How do you make money with covered calls when the stock market is doing well? What is the best strategy to employ? How do you keep from losing consistently? Dan Passarelli set out to solve that problem for traders. In this episode of How To Trade It, we take a deep-dive into covered calls, a discussion of theta, time spreads, and much more. If you’re ready to take your options trading game to the next level—don’t miss it!
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You’ll want to hear this episode if you are interested in…
- [2:16] Diving into covered calls
- [5:49] The timeframe of Dan’s calls
- [7:08] A discussion of theta
- [11:50] The topic of time spreads
- [15:41] Determining mathematical edge
- [21:25] Expiration dates for time decay
- [23:59] How to manage risk appropriately
- [25:37] Dan’s favorite thing about trading
- [27:22] How to connect with Dan
How to find success with covered calls
Dan is quick to note that one strategy does not solve all problems. They’re all simply tools. Dan uses options for buying covered calls to short-term active earnings plays (time spreads held overnight). Different market conditions and different objectives direct what he does.
The goal should be to keep the money you make on the stop rising. Worst case scenario, you adjust the calls so you break even on the calls. When the stock is stagnant or falling, you’re keeping those premiums. If you sell a call for 75 cents and you have to buy it back for $1.50, you lost 75 cents. But if you sell another call and collect 75 cents, you break even and keep the value of your stocks.
Dan recently sold $3.91 calls. He sold them for 80 cents and bought them back at $1.20. So he was down 40 cents. But a week later he sold $3.96 calls and collected 70 cents. He got back the 40 cents and he’s up another 30 cents. Eventually, the market will go sideways or down and you can keep your premium. You will occasionally lose some on the calls. But you have to do covered calls repeatedly. In the long run, you will outperform.
What time frame does Dan prefer for calls? Listen to find out!
A discussion of theta
Theta is the rate of decline in the value of an option as the option expires. This comes in handy with covered calls, credit spreads, and iron condors. The best way to think about it is when you sell something, you want to sell it high and buy it back low. You want the option to lose value as fast as possible. Theta tells you how much the option loses each day by decay. You can make some better decisions and select optimal trades that benefit you more.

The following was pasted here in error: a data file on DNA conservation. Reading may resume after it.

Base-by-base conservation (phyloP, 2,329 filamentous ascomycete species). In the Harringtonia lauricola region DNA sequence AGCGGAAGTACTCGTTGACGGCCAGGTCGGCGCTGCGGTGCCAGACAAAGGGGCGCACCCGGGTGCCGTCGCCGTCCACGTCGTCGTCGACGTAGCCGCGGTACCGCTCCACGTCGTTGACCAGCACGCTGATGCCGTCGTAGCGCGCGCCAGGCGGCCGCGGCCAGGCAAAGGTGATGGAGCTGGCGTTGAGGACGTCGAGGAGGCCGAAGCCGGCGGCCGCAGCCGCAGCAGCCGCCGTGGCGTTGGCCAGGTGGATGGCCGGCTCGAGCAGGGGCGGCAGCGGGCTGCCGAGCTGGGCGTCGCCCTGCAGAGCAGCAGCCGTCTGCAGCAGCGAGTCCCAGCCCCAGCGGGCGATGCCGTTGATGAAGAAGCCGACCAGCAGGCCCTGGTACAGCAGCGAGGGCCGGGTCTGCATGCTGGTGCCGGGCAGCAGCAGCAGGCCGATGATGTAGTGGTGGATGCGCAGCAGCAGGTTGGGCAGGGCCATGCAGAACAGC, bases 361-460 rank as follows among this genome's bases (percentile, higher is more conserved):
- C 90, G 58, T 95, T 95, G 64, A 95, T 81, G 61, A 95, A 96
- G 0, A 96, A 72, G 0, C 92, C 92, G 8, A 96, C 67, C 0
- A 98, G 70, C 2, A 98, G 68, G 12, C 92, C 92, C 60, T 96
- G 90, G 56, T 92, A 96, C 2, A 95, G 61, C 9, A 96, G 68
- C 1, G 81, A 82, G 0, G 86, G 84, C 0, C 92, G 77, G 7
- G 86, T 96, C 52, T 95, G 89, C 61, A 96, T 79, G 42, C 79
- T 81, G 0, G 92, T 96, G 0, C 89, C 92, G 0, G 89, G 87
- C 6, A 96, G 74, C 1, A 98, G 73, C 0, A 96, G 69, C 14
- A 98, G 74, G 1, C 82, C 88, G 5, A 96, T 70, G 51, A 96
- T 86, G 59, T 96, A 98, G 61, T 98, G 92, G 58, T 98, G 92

How do you use that criteria to pick a better option? It’s all relative to the stock choices you’re considering. Google stocks may have a theta of $2 a day. Ford may have a theta of a penny a day. The bottom line is, the higher the theta, the faster it loses value, and the more you can make.
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The topic of time spreads
Covered calls work when you have shares of stock. When you don’t, credit spreads can be a good option. Time spreads are one of Dan’s favorites.
Whatever type of trade you’re doing, you should only make the trade when you have a statistical advantage. Time spread is when you buy a call and sell a different call with the same strike price—but less time until it expires. He might sell the $3.90 calls that expire in two days and buy the $3.90 call that expires in seven days.
Options with less time until expiration lose value faster than longer-term ones. So you get positive theta and make money every day in a hedged and controlled way. If the market doesn’t move, you’re in good shape. A small move in either direction doesn’t matter, you make that money on time decay. Time spreads can be powerful for range-bound assets.
How to determine if you have a mathematical edge
You have to look at implied volatility. It means how cheap or expensive the options are. If Goldman Sachs buys 5,000 of whatever option, they’ll get more expensive. If they sold 5,000 options, it would push the price down. Are they cheap or expensive compared to where they were in the past or where they should be?
On any option-friendly trading platform, you can look at the implied volatility figure for each option. It is a percentage, more specifically, the annualized standard deviation of the asset price. You look at these numbers and develop patterns. You want the implied volatility to be low.
When you buy an option, you want the price to be low. When you sell you want it to be high. With a time spread—because you’re buying one option and selling another—both can have a different implied volatility figure. Dan only selects time spreads when he can buy an underpriced option and sell an overpriced option relative to each other in one trade.
What expirations should a beginner shoot for? What time horizon do you pick? How much do you put into a trade? How do you stay consistent? Listen to the whole episode to hear what Dan recommends!
Resources & People Mentioned
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Connect with Dan Passarelli
- Market Taker Mentoring
- Market Taker Mentoring on Facebook
- Follow Dan on Twitter
- Connect on LinkedIn
- Watch on YouTube
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